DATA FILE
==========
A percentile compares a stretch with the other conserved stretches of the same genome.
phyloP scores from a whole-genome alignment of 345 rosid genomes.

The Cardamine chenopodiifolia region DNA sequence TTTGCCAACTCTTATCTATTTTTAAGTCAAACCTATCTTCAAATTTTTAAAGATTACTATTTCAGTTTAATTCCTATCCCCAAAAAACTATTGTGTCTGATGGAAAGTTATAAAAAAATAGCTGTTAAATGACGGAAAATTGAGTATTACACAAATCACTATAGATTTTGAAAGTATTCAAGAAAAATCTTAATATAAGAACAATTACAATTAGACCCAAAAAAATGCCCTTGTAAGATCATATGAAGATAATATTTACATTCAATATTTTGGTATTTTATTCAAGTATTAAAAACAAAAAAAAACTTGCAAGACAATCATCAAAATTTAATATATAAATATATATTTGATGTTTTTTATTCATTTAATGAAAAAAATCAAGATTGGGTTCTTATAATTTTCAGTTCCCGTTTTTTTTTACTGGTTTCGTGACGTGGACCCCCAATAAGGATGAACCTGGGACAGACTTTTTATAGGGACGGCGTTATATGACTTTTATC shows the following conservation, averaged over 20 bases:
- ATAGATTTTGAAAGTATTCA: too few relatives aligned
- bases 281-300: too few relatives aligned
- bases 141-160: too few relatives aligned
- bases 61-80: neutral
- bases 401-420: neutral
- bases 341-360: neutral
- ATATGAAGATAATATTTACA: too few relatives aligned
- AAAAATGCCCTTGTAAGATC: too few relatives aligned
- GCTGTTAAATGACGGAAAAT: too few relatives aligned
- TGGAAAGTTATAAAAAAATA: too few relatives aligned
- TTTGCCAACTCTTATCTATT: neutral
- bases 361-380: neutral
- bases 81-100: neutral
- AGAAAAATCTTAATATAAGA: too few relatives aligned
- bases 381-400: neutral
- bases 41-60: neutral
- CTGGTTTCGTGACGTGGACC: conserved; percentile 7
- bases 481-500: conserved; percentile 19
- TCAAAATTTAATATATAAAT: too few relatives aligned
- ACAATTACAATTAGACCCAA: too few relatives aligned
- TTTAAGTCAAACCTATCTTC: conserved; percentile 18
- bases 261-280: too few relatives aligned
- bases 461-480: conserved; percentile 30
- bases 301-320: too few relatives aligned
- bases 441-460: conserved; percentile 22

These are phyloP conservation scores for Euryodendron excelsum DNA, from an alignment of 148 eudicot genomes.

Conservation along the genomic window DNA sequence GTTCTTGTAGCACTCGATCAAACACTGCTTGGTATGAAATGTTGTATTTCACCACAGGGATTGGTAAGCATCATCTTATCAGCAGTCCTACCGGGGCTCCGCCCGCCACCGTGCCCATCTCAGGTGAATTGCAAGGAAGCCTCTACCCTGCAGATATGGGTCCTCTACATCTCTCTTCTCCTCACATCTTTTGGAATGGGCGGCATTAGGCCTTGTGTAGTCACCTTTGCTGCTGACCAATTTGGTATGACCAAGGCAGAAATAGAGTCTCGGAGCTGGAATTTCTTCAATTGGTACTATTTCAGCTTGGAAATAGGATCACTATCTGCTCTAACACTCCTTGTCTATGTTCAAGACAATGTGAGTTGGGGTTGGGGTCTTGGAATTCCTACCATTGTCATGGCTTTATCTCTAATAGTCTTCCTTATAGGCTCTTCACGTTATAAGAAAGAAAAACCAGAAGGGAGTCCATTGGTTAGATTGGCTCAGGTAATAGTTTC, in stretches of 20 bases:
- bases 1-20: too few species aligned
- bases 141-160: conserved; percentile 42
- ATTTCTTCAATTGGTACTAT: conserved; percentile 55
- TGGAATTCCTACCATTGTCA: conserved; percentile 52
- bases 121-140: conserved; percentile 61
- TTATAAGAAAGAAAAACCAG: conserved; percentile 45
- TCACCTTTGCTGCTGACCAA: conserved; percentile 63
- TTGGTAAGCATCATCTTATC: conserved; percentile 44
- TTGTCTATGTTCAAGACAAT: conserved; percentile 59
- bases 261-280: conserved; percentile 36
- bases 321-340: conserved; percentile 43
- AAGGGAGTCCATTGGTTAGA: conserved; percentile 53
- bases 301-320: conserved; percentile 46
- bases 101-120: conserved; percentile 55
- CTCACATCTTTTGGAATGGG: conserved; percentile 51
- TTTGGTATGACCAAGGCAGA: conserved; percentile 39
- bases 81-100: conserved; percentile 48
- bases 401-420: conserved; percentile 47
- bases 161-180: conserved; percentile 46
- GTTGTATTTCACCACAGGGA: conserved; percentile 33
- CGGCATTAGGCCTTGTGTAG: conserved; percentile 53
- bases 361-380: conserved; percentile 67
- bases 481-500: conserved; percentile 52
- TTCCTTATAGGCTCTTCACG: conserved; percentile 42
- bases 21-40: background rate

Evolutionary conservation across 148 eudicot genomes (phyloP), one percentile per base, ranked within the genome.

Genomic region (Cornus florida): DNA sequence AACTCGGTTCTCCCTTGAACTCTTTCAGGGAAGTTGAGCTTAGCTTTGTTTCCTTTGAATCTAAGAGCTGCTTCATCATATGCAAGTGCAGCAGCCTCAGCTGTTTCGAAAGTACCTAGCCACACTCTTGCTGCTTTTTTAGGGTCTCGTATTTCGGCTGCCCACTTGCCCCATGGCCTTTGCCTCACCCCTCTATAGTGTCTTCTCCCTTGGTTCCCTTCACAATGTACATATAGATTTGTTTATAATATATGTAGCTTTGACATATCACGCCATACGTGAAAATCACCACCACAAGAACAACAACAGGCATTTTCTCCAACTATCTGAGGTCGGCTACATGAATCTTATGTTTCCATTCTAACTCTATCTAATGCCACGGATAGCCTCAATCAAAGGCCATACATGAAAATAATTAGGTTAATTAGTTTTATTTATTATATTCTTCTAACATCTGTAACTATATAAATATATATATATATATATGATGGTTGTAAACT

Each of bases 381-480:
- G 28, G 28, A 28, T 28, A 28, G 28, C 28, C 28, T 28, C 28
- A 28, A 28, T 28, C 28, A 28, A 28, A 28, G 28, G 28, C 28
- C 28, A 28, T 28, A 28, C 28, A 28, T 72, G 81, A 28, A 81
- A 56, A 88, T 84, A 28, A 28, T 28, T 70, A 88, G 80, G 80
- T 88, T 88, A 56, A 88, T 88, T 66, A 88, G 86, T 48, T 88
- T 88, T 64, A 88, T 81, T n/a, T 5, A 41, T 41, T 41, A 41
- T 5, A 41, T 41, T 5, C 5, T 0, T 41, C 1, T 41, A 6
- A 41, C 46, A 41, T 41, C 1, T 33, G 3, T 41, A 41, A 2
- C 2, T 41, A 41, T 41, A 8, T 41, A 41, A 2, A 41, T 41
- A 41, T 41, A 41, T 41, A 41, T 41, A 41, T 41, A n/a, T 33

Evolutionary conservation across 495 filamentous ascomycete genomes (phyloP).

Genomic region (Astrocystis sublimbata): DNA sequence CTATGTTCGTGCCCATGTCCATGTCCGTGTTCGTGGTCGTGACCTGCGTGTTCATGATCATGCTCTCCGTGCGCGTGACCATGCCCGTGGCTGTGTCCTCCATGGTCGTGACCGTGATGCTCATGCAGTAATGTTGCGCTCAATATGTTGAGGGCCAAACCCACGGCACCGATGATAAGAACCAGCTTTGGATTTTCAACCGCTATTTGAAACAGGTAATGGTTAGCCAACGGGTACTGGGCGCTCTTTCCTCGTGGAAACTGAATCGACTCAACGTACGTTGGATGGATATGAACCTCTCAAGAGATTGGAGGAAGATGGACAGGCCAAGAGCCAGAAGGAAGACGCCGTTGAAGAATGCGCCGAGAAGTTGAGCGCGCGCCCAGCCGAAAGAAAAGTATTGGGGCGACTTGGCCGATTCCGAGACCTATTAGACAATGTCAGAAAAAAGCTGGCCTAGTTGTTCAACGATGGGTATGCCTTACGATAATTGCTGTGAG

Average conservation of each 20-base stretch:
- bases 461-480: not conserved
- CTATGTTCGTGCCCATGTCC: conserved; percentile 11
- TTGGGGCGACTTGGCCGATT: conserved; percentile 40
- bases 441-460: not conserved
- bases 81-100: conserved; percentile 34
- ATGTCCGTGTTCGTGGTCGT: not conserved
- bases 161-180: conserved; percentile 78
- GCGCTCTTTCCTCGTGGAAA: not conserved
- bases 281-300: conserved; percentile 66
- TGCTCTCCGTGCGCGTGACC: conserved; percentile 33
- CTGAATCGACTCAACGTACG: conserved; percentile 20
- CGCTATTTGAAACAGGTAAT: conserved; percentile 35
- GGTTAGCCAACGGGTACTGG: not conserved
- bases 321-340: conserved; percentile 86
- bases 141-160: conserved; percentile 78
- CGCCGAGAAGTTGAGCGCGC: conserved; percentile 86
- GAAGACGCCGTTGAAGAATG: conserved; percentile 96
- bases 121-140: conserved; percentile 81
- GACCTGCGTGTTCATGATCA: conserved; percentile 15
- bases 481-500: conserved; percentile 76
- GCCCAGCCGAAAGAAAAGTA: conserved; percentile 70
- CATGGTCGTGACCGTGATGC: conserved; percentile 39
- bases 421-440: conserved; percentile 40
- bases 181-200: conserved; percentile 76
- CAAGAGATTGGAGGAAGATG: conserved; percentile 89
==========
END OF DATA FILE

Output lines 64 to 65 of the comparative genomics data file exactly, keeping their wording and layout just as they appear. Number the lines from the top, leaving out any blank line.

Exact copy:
- T 88, T 64, A 88, T 81, T n/a, T 5, A 41, T 41, T 41, A 41
- T 5, A 41, T 41, T 5, C 5, T 0, T 41, C 1, T 41, A 6